While the above description pertains to the pulsed flow modulation, in general, this method was successfully tested with a model 6890 GC (Agilent Technologies, Wilmington, Del., U.S.A.) and with a Varian model 1200 GC-MS that was modified to work with a home made SMB interface and its fly-through ion source (also named 1200-SMB) as descried in detail in A. B. Fialkov, U. Steiner, L. Jones and A. Amirav, Int. J. Mass. Spectrom. 251, 47-58 (2006). In the experiments, samples were typically injected into a standard 15 m long 0.25 mm ID column with 0.25μ DB-5 ms film. This analytical column 3 served for the first dimension GCxGC separation according to volatility. Analytical column 3 output was eluted through a Y flow connector splitter 5 (Y vu connector, Restek, Bellefonte, Pa. U.S.A. or a standard 1/16″ brass compression fitting) and it was directed to a low flow impedance storage capillary transfer line column 4 (50 cm, 0.53 mm ID deactivated fused silica transfer line column). Pulsed flow modulation was obtained by means of a three-way solenoid valve 10. This valve was fed with helium by the electronic flow control 12 and its open output direction was controlled by a standard pulse generator 13 controlling the valve driver. Typical He flow rate through the solenoid valve was either 28 ml/min for 0.2 sec. into the 40 cm fused silica capillary transfer line 8 with 0.32 mm ID, or 20 ml/min for 3.8 sec. into a 40 cm fused silica capillary transfer line 9 with 0.25 mm ID, both obtained with the same helium pressure of 1 Atm (15 PSIG). The 20 ml/min helium flow rate served to elute the sample from the second GCxGC polar second analytical column 6 (4 m 0.25 mm ID with 0.25μ RTX50 semi polar film).

Use of capillary tubing with increased length or smaller diameter is a convenient way to increase the flow impedance of the carrier gas. Thus, with such two different gas tubes, one can conveniently use a one three-way solenoid valve that is fed from a one helium gas supply, yet to obtain different carrier gas flow rates and pressures at the end of these capillary gas tubes. However, the flow impedances can also be changed and controlled by other alternative means such as flow impedance frits that are known in the art and widely used.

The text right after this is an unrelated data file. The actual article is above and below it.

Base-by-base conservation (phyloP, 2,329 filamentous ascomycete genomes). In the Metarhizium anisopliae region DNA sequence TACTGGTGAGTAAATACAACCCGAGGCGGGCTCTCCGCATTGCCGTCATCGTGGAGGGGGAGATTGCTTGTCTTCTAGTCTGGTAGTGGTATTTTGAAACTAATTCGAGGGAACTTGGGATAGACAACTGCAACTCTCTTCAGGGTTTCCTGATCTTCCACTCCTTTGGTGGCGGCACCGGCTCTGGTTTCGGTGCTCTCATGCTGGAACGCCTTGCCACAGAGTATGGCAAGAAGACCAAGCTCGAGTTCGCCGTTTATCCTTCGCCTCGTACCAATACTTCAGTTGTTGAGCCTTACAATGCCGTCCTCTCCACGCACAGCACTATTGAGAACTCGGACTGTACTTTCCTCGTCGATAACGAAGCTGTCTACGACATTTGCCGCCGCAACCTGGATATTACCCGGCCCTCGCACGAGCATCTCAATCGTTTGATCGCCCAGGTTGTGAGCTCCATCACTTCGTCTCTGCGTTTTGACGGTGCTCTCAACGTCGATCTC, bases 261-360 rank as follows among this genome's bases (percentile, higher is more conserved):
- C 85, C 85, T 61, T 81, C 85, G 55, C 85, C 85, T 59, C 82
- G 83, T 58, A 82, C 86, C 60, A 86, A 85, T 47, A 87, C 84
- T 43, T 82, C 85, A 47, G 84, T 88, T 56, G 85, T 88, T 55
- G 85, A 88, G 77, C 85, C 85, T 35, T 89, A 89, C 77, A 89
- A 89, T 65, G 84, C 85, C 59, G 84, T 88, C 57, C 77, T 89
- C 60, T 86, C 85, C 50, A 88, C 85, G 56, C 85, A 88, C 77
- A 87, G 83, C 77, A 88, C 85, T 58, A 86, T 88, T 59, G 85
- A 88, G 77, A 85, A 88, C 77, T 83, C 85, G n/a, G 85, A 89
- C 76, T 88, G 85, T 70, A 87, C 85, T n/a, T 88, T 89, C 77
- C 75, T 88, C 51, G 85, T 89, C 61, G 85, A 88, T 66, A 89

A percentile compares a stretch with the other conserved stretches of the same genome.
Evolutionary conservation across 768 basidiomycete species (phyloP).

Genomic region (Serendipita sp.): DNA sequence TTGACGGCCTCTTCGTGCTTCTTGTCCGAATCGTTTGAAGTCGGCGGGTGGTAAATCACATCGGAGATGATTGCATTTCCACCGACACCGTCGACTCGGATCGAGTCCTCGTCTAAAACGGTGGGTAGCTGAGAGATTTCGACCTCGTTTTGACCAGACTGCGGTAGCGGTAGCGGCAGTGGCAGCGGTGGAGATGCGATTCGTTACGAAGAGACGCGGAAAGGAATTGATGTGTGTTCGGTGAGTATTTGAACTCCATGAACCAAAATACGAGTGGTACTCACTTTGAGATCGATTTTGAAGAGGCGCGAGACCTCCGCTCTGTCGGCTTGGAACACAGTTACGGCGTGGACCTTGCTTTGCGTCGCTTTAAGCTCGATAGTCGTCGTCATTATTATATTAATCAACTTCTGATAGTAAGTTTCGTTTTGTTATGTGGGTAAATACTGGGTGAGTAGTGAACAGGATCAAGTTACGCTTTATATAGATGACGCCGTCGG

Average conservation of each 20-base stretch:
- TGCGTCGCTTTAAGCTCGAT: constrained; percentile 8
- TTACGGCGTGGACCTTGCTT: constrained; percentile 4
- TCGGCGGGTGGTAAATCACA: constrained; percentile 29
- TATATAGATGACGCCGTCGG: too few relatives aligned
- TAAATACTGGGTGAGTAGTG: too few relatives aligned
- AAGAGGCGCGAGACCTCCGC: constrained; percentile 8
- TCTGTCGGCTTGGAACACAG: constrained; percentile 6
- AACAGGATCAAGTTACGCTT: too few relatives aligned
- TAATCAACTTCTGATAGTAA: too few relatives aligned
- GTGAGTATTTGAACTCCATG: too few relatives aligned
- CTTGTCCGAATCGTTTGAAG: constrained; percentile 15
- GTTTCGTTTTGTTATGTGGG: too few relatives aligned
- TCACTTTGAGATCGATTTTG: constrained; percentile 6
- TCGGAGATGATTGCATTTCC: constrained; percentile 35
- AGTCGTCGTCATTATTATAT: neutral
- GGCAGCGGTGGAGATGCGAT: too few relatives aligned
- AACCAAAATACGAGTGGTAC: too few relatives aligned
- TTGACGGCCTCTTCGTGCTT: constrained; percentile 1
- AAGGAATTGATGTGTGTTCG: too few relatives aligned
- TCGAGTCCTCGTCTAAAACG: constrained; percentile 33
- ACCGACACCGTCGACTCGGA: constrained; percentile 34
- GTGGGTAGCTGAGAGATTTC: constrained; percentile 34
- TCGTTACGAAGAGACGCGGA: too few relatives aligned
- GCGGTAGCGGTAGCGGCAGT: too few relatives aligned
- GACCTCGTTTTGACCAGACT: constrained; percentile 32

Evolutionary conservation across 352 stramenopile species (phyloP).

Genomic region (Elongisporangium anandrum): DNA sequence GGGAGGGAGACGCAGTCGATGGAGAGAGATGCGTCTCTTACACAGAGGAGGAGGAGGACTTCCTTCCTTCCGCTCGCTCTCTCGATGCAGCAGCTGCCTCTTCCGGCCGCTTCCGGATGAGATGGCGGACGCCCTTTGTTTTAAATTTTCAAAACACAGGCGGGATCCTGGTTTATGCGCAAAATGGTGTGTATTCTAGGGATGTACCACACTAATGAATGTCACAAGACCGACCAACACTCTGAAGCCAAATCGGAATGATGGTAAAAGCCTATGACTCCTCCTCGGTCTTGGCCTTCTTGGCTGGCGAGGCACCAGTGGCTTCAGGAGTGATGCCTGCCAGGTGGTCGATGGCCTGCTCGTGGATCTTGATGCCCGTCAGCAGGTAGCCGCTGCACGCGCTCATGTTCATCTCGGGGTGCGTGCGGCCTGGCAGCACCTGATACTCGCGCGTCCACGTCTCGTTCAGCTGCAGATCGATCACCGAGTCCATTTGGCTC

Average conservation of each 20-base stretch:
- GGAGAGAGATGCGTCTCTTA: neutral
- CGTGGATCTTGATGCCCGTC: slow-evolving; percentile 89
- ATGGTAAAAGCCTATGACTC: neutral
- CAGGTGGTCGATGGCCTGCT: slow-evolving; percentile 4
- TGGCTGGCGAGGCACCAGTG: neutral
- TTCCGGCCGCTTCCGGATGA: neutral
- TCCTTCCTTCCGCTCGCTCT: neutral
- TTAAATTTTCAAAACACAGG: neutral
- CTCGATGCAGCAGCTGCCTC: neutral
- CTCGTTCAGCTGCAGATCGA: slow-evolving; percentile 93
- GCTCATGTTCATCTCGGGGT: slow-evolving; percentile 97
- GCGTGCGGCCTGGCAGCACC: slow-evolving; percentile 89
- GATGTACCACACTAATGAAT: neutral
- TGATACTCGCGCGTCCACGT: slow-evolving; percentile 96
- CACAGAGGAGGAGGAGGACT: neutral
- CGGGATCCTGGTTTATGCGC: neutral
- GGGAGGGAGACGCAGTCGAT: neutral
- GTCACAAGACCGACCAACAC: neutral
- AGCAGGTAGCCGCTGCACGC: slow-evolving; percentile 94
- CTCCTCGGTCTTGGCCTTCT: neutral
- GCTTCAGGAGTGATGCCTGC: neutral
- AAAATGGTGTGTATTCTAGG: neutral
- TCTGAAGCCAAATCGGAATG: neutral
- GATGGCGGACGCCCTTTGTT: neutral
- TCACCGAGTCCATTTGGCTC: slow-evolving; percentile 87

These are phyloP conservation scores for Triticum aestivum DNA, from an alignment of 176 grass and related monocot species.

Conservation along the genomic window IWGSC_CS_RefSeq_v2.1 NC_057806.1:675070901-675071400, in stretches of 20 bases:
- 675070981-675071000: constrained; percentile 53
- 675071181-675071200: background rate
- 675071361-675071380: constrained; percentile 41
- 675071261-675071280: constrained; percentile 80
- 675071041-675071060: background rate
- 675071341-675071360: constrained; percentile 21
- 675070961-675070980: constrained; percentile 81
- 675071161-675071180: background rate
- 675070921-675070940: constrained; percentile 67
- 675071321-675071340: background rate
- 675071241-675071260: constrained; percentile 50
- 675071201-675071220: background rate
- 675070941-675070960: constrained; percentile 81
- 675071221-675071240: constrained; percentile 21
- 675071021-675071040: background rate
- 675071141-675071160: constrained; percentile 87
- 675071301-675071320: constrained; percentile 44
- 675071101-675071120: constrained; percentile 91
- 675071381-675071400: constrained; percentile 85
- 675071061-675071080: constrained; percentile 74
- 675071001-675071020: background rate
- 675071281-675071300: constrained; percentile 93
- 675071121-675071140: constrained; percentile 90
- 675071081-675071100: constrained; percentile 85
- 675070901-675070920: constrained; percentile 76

In experiments conducted, there has been used a storage transfer line column 4, e.g. a 50 cm long 0.53 mm I.D. deactivated fused silica capillary transfer line column. The use of such capillary transfer line represents a convenient choice of sufficient volume for the temporary storage of sample compounds. However, alternative sample storage means can be used, including an inert union with adequate volume and/or micro fluidic passageways (with low thermal mass) made in any structure. Such a micro fluidic passageway can include spiral internal channels to control the storage channel/column, volume. These types of structures will be referred to herein as “storage columns”. Similarly, while in some experiments we used fused silica inert Y connectors, these connectors were found to be highly delicate and fragile. Eventually, it was found that simple 1/16″ brass compression fittings could be used while placing the analytical columns 1-2 cm inside the 0.53 mm I.D. storage transfer line. This arrangement of the gas path is simpler, cheaper, and more robust. In addition, this arrangement was also without any dead volume due to dynamic gas sweeping of the columns outputs. It required slightly longer storage transfer line 4 to enable pure helium at its end to be compressed into the gas transfer line 9 during the short high pressure pulse before the arrival of the sample in order to preserve sample path inertness.